Beth Israel pares its plan for layoffs
Beth Israel Deaconess Medical Center will lay off 140 or fewer employees, using a combination of delayed raises, a temporary reduction in benefits, and donations from department heads to avoid wider job losses.
Paul Levy, the hospital's chief executive, revealed the decision in an e-mail message to staff Monday that he posted yesterday on his blog, Running a Hospital. The move follows weeks of meetings and online discussions seeking ways to preserve many of the 600 jobs initially endangered by a $20 million budget shortfall. Like many hospitals, Beth Israel Deaconess is seeing fewer patients and lower payments from government programs.
Last week, Levy said in a memo there would be no more than 150 layoffs. The steps to save money affect the accrual of paid time off, retirement fund matching, and raises. An early retirement plan will be offered to employees 62 and older who have at least three years of service. Donations will help, too, Levy said. The $350,000 in funds pledged by 13 department chiefs last week has saved about 10 jobs. He and his wife vowed to personally match $1 for every gift of $10 through April 10.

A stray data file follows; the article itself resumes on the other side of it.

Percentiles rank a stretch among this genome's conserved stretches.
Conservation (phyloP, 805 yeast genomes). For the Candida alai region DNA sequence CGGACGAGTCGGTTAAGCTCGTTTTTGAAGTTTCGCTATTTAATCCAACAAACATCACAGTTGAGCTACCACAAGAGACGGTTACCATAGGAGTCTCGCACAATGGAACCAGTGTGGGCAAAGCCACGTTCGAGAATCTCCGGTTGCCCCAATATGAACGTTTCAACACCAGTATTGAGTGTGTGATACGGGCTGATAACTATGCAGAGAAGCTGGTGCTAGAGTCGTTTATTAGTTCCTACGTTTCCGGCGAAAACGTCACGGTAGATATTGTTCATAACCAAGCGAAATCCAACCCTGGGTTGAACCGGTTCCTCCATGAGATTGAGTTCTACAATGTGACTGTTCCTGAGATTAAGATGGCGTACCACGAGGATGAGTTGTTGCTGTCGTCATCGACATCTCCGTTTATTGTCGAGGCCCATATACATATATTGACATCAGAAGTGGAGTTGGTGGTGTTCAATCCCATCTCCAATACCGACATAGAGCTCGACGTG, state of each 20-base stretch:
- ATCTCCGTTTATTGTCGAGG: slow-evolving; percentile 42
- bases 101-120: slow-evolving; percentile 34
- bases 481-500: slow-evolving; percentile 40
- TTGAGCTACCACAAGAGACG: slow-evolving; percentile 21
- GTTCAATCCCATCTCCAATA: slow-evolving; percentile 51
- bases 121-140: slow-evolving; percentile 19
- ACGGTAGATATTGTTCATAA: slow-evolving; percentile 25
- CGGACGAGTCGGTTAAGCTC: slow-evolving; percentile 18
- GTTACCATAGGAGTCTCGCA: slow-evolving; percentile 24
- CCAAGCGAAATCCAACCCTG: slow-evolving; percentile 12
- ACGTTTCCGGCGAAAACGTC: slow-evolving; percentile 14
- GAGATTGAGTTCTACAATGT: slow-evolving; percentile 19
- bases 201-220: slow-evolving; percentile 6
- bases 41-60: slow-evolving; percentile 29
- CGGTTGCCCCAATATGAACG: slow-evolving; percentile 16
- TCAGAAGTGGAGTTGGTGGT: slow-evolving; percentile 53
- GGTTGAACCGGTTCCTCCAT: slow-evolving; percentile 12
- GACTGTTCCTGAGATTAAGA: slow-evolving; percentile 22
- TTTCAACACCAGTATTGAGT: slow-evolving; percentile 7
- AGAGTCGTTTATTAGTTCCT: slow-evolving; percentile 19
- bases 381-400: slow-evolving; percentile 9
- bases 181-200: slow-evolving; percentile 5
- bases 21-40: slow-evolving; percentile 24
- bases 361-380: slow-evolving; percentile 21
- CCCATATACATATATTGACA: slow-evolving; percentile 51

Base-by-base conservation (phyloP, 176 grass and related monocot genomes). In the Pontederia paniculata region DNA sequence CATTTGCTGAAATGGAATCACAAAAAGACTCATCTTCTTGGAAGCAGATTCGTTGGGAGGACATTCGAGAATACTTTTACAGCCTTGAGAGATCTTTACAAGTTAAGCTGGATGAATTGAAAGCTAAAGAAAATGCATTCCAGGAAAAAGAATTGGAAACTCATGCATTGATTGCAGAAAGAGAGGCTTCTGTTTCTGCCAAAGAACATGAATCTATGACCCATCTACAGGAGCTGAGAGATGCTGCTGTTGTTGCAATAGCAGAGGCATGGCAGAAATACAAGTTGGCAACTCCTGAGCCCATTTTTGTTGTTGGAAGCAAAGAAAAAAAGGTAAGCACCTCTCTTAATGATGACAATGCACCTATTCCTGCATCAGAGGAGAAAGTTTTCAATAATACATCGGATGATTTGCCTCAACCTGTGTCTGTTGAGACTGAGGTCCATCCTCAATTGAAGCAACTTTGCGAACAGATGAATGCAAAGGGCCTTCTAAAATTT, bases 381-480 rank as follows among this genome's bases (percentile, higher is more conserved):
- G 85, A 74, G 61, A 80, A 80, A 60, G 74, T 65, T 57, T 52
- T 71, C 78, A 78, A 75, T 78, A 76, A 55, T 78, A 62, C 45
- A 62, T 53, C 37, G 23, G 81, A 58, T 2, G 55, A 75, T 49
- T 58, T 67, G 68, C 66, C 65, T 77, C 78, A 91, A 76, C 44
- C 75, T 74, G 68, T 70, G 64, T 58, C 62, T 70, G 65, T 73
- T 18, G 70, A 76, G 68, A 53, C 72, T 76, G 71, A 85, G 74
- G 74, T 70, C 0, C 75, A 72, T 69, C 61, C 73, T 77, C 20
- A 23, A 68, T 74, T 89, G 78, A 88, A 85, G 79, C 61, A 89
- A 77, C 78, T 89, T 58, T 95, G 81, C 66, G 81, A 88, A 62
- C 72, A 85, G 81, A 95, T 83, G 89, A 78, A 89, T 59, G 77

"Given these measures, I hope that the new layoff figure of 140 people will go down over the next couple of weeks. I'd like to see it drop considerably," he wrote. "We will wait until the last possible moment to issue notices of termination so that we can evaluate the effect of the early retirement and philanthropic initiatives."
People earning the least - housekeepers, patient transporters, and food service workers, for example - will be exempt from salary cuts and will receive their scheduled 3 percent raises this year. Levy said he anticipates two years without pay increases for other staffers.